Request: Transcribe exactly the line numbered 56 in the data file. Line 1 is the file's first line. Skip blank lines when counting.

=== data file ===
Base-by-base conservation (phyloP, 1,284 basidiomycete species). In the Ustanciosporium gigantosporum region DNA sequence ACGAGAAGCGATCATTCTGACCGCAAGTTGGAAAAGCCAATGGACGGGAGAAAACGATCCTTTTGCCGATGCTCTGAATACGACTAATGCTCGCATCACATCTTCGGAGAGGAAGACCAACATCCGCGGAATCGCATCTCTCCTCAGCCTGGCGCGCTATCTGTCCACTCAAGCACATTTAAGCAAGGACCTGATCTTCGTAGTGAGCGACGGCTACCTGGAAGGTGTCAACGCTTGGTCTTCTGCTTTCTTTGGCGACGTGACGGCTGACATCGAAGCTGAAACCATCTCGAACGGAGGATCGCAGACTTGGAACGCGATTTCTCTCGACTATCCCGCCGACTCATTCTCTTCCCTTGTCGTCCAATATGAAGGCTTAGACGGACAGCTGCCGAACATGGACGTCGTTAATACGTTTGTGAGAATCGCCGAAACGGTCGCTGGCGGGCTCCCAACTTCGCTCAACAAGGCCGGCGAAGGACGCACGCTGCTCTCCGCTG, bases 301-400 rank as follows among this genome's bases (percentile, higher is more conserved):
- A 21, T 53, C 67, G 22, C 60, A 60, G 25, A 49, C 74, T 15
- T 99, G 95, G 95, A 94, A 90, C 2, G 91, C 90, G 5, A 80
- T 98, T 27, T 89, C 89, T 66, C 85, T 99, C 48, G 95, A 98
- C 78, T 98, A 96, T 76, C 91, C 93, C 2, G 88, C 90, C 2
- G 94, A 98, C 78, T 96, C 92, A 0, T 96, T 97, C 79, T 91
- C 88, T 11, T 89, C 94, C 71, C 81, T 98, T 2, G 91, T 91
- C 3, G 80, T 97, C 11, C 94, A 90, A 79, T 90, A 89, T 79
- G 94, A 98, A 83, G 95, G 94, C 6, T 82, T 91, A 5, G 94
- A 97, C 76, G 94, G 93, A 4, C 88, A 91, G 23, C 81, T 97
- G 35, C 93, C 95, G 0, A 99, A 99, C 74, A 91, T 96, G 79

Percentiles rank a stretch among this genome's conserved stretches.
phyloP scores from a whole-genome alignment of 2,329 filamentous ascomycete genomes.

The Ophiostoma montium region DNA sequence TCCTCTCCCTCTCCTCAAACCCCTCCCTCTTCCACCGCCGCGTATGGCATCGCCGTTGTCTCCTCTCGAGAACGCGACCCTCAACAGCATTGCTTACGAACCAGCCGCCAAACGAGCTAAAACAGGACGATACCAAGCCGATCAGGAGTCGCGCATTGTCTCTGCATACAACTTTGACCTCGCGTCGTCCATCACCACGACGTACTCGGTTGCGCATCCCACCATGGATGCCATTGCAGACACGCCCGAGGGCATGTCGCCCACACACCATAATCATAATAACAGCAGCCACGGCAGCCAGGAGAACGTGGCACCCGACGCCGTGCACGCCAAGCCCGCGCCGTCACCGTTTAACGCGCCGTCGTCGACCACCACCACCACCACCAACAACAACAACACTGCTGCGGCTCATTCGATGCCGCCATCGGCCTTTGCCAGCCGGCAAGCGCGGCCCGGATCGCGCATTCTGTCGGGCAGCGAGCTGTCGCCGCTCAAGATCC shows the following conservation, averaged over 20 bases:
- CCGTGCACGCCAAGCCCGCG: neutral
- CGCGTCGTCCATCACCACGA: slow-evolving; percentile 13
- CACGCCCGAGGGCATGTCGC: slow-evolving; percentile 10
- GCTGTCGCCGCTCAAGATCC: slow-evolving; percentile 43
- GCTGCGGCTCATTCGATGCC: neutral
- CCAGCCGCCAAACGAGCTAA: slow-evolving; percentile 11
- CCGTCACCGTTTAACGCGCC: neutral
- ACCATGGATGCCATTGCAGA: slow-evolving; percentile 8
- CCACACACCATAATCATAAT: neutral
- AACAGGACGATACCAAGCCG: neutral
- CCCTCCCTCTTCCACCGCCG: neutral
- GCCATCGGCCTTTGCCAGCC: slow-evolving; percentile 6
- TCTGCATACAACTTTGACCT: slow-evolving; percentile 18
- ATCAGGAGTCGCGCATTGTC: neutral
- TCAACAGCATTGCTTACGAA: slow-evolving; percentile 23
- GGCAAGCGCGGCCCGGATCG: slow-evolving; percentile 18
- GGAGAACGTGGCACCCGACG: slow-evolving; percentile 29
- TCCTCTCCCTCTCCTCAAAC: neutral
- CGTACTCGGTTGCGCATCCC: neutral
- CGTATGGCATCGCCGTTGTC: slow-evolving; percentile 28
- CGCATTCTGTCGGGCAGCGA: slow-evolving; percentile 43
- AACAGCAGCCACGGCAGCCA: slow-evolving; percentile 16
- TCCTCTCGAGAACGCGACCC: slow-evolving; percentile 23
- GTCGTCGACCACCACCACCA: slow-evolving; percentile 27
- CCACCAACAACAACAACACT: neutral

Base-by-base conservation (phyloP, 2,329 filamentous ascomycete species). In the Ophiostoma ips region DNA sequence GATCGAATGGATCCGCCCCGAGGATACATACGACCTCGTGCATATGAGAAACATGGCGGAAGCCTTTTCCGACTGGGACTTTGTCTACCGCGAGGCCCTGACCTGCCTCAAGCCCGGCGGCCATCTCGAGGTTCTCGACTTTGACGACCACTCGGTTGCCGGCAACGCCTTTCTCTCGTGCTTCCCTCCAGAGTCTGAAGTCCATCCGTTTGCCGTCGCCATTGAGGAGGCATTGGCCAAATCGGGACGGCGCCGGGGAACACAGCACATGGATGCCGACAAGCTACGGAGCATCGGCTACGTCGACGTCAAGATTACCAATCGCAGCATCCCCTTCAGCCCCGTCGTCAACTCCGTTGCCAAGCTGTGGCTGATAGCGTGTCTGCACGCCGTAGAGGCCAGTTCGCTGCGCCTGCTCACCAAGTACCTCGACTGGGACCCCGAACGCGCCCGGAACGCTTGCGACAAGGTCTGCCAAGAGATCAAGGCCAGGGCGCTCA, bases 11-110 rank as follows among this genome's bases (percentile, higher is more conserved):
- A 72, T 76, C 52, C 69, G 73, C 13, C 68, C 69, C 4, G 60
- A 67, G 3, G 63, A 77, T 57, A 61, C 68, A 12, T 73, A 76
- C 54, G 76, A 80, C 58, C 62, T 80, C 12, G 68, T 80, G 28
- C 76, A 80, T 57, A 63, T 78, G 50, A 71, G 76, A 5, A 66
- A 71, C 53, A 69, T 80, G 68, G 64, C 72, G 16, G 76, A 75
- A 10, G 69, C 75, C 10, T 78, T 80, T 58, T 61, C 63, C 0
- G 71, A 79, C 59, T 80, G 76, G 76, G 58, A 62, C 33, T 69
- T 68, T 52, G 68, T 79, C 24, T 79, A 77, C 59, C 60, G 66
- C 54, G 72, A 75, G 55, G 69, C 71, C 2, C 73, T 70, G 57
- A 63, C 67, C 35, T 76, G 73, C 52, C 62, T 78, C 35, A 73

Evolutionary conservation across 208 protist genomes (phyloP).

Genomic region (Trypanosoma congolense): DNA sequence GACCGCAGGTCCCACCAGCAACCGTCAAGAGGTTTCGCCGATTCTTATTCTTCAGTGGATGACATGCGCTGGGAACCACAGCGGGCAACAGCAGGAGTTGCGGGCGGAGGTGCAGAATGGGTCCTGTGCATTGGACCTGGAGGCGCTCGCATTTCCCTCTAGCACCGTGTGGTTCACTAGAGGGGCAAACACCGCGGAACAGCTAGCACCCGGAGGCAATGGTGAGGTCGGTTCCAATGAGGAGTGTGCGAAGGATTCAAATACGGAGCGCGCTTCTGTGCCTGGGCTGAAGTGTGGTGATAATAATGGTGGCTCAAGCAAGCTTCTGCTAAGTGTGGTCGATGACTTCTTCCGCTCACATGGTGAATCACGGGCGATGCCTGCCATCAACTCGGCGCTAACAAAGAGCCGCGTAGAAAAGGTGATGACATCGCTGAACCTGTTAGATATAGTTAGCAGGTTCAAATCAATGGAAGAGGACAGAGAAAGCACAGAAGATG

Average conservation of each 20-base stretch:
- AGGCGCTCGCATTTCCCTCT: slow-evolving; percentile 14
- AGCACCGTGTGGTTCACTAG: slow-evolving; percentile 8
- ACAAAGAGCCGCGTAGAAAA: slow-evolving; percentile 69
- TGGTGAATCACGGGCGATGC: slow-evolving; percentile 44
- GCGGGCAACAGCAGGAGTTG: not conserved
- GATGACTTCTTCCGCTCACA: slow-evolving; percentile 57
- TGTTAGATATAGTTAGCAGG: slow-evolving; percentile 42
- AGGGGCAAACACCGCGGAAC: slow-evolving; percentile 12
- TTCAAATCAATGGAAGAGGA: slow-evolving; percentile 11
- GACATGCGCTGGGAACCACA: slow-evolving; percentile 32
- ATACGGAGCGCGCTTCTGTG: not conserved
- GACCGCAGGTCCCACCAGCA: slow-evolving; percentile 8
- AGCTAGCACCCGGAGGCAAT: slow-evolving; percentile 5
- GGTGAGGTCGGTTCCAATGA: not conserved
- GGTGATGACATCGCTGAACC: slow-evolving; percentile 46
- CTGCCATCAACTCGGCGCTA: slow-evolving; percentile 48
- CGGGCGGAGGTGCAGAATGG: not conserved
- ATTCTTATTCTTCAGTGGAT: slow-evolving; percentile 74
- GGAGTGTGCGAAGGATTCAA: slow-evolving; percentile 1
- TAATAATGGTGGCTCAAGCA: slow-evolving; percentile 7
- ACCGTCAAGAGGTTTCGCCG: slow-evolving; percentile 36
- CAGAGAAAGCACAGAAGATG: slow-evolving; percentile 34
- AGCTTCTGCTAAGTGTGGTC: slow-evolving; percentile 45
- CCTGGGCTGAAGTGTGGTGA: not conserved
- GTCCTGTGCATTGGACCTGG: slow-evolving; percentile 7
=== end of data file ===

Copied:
- ACAAAGAGCCGCGTAGAAAA: slow-evolving; percentile 69